Low Sodium: Contains 140 mg or less per reference amount (and per 50 g if reference amount is small). Diets low in sodium may reduce the risk of high blood pressure, a disease associated with many factors.

Natural: The term "natural" may be used when products contain no artificial ingredients and are no more than minimally processed.

Non-Dairy: Typically used in reference to coffee creamers or other dairy substitutes. Products labeled as "non-diary" may contain a milk-derived protein, such as casein.

Organic: Organic refers to a growing and processing method that helps protect the health of people, plants, animals, and the environment. Organic food is produced by farmers who use renewable resources and conserve soil and water to enhance environmental quality for future generations. Organic foods are produced without most conventional pesticides, fertilizers made with synthetic ingredients, bioengineering or ionizing irradiation. Products may contain exclusively organic ingredients, or may be made of organic and non-organic ingredients.

Raw Food: Food products can typically be called "raw" if they have not been heated above 115 degrees F, making them close to their natural state.

Sodium Free: Contains less than 5 mg per reference amount and per labeled serving (or for meals and main dishes, less than 5 mg per labeled serving). Diets low in sodium may reduce the risk of high blood pressure, a disease associated with many factors.

South Beach Diet: The South Beach Diet started when Miami cardiologist Arthur Agatston wanted to find a way for his heart patients to lose weight in a healthy, sustainable way. Followers of this diet plan are encouraged to choose the carbs such as whole grains and certain fruits and vegetables; fats such as olive and canola oil; and lean sources of protein.

Soy: Soy comes from the soybean, a protein-rich legume. Diets low in saturated fat and cholesterol that include 25 grams of soy protein a day may reduce the risk of heart disease.

Sugar-Free: The products contain less than 0.5 g sugars per reference amount and per labeled serving (or for meals and main dishes, less than 0.5 g per labeled serving).

Vegan: Vegan products have no ingredients derived from animals, including dairy.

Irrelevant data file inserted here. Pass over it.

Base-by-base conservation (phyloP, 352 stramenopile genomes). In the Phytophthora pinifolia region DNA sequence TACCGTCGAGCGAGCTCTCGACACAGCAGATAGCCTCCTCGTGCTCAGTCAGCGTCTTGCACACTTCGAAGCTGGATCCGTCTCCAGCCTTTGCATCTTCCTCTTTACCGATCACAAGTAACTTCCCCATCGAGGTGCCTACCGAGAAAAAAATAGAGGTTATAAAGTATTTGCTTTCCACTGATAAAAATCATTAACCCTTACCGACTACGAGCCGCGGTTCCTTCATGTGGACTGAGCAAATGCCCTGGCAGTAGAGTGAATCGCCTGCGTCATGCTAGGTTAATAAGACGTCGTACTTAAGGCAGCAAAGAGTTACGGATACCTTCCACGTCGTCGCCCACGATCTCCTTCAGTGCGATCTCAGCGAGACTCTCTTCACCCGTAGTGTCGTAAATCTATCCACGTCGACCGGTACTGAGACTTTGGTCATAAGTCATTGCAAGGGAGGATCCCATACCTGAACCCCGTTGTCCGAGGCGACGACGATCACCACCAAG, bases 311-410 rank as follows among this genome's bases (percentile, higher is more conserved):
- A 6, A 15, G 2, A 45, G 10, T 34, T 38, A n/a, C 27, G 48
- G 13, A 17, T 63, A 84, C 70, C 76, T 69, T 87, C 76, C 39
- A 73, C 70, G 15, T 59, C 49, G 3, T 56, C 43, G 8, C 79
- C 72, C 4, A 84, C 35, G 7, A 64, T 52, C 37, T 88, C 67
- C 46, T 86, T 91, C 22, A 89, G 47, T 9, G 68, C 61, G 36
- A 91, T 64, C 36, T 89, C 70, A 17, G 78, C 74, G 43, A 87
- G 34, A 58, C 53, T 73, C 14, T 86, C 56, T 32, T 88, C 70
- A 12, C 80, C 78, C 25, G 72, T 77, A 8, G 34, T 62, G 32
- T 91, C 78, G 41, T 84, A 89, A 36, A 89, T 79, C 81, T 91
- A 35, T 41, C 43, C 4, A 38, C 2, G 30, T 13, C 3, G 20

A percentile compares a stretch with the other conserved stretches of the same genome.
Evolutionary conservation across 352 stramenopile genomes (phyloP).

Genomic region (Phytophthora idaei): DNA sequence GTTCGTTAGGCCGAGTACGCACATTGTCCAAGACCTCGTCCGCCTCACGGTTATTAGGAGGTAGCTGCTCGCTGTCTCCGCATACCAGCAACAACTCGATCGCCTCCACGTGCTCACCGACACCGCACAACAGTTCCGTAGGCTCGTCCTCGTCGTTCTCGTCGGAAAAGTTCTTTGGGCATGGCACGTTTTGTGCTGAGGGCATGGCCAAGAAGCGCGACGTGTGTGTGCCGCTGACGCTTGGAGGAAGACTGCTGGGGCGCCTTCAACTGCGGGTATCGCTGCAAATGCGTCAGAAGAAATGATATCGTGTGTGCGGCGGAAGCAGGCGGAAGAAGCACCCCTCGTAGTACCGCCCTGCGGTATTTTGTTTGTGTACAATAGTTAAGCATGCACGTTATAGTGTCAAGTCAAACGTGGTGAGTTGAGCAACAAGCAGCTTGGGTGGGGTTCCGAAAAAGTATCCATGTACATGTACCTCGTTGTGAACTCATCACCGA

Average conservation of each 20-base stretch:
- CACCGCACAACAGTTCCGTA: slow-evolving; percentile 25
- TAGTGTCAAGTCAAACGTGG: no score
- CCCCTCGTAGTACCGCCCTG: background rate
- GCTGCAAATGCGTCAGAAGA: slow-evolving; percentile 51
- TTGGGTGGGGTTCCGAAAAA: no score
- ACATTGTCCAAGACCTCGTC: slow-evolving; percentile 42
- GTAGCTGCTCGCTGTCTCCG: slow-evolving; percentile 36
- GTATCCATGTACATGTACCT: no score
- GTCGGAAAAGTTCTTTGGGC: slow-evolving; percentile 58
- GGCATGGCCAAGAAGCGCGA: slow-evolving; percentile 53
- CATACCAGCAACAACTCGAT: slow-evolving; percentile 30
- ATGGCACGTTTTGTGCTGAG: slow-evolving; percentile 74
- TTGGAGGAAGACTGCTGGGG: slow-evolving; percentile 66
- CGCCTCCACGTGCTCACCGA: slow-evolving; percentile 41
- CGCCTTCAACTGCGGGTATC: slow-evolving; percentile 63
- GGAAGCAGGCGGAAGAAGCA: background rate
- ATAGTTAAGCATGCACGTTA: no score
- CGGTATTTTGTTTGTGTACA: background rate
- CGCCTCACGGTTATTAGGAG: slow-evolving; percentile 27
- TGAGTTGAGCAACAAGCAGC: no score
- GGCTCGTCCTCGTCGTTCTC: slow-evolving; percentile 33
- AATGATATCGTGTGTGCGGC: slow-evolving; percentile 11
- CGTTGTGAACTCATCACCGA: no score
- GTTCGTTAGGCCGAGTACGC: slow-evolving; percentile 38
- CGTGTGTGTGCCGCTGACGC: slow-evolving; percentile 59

Vegetarian: Vegetarian products have no ingredients that are meat or fish.

Whole Grain: Contains 51% or more whole grain ingredients by weight per recommended allowance, and dietary fiber content at least:

3.0 g per RA of 55 g
2.8 g per RA of 50 g
2.5 g per RA of 45 g
1.7 g per RA of 35 g

Diets rich in whole grain foods and other plant foods and low in total fat, saturated fat, and cholesterol may reduce the risk of heart disease and some cancers.

Wild: Wild ingredients are those that have not been tended by humans (not cultivated).

Zone Diet: Created by Dr. Barry Sears, the Zone Diet teaches followers how to manage insulin levels through a diet designed to keep them within a certain zone. The focus is how to eat the right balance of protein, carbohydrates, and fat with every meal and snack.

Disclaimer for purchasers of grocery store items: While manufacturers work to ensure that product information is correct, on occasion manufacturers may alter their ingredient lists. Actual product packaging and materials may contain more and/or different information than that shown. We recommend that you do not solely rely on the information presented and that you always read labels, warnings, and directions before using or consuming a product.

For additional information about a product, please contact the manufacturer. Content on this site is for reference purposes and is not intended to substitute for advice given by a physician, pharmacist, or other licensed health-care professional. Contact your health-care provider immediately if you suspect that you have a medical problem.